The foundation then persuaded half a dozen agencies including Customs, police and, less often, the SIS, to attend 13 round-table meetings about the findings, to plead for greater cultural awareness and more positive action in place of the monitoring.
"This is consistent feedback received from all the Muslim community ... that they would have liked to see funding and resourcing of social support and services, particularly of Muslim youth rather than the monitoring and surveillance," Mr Al-Asaad said.
Immediately after the Christchurch terror attacks, Muslim leaders spoke up criticising what they see as ongoing excessive surveillance that only serves to alienate their young people. At the same time, they've been struggling - and failing - to get government agencies to set up a national strategy that could include funding social workers at mosques to work with young people.
Mr Hosking admitted they did not confront the SIS about the cafe chats, because first of all they wanted them to come to the round-table meetings, and second they wanted to keep them there. "They did consider that they were entitled to proceed with these chats. That was probably as far as we were able to take it since we're not the oversight authority."
The foundation has raised the matter with the Inspector General of Intelligence and Security (IGIS), but does not know what has been done. RNZ has asked the IGIS about this.
The foundation has since stepped up telling people their rights, publishing 2000 pamphlets pamphlets on this topic.
It has also been keeping pressure on Customs about its airport intercepts.
Customs eased its handling at Auckland Airport by allowing people it was questioning to use their cellphones to tell families they were delayed, but anecdotal evidence was this was patchy and not always the case now, Mr Hosking said.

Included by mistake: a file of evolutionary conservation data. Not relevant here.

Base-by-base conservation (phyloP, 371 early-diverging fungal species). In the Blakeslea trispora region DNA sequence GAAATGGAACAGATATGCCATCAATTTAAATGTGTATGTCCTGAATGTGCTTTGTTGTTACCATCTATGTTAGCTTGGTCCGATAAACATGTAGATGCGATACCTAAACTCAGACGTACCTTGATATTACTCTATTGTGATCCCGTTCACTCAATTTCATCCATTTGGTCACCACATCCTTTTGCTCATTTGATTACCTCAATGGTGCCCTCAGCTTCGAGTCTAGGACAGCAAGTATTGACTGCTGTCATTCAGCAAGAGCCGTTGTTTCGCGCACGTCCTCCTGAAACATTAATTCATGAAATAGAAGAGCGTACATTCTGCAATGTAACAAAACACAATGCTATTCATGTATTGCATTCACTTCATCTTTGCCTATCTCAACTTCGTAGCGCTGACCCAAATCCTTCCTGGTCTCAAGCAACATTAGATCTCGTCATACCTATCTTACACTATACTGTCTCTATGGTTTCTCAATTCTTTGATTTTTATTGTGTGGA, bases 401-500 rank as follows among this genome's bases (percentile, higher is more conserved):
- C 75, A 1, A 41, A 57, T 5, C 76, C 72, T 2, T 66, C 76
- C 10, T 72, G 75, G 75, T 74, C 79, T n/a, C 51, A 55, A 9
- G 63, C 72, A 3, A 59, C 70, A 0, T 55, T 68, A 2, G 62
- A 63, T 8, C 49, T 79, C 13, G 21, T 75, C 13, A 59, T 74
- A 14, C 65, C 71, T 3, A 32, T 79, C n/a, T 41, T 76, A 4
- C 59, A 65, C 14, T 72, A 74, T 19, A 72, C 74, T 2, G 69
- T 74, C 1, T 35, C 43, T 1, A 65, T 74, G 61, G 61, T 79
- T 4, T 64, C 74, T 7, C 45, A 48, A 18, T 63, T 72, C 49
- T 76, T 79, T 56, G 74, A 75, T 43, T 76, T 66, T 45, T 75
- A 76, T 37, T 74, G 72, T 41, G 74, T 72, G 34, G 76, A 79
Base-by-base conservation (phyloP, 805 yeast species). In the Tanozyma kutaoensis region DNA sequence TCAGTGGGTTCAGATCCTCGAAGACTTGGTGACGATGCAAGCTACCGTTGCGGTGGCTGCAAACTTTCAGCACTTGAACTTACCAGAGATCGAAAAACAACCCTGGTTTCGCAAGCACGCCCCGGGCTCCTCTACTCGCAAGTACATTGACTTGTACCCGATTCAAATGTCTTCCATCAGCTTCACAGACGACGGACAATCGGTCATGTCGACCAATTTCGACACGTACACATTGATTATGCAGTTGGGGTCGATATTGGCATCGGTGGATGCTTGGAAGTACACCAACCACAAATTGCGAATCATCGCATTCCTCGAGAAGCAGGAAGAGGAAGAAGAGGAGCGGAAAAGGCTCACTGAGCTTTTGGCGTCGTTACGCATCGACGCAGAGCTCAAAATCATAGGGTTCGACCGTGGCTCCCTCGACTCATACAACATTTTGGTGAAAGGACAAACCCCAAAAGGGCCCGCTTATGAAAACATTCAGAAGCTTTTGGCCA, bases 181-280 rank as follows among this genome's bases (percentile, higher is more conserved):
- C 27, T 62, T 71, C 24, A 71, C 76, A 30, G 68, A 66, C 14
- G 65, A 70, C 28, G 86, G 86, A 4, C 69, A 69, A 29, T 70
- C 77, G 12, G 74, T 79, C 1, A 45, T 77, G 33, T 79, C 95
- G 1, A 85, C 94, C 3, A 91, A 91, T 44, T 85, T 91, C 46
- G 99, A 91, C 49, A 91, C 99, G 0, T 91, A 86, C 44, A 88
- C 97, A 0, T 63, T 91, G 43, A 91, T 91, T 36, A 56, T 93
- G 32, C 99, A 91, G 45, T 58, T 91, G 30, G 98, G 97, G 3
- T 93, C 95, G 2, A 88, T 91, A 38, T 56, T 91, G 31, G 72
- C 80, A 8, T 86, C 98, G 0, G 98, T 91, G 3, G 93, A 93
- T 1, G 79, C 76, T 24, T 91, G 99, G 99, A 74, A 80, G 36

The activities of the agencies and the many unanswered questions around this, and around what was being done about the Far Right, meant an inquiry had to be as open as possible or it would not be trusted by the foundation or the Muslim community, he said.
The SIS said this was an operational matter it could not comment on. It was unaware of the issues the Human Rights Foundation had raised, or of the foundation's questions around its use of "declared" and "undeclared" interviews, it said in its statement.
It provided previous commentary about how it targeted all forms of extremism.
The Customs agency said the round tables had been "open and constructive, and we remain committed to continuing conversations to help educate and reassure our communities".
"Customs is not aware of the nature or content of any informal chats, or any shared database with SIS," its group manager Intelligence, Investigations and Enforcement, Jamie Bamford said in a statement.
"Customs maintains its own database for border processing. The SIS do have direct access to the Customs database, but there are strict controls around this as per the Intelligence and Security Act 2017.
"Customs does not risk assess passengers based on religion or belief, and collects no data on religion or belief. Risk-based assessments are used to identify passengers that may need further questioning or searching to ensure neither they nor their belongings pose a risk to the border. Customs does not have any involvement in the Countering Violent Extremism project."
The government agencies were asked to comment on tape but have not done so.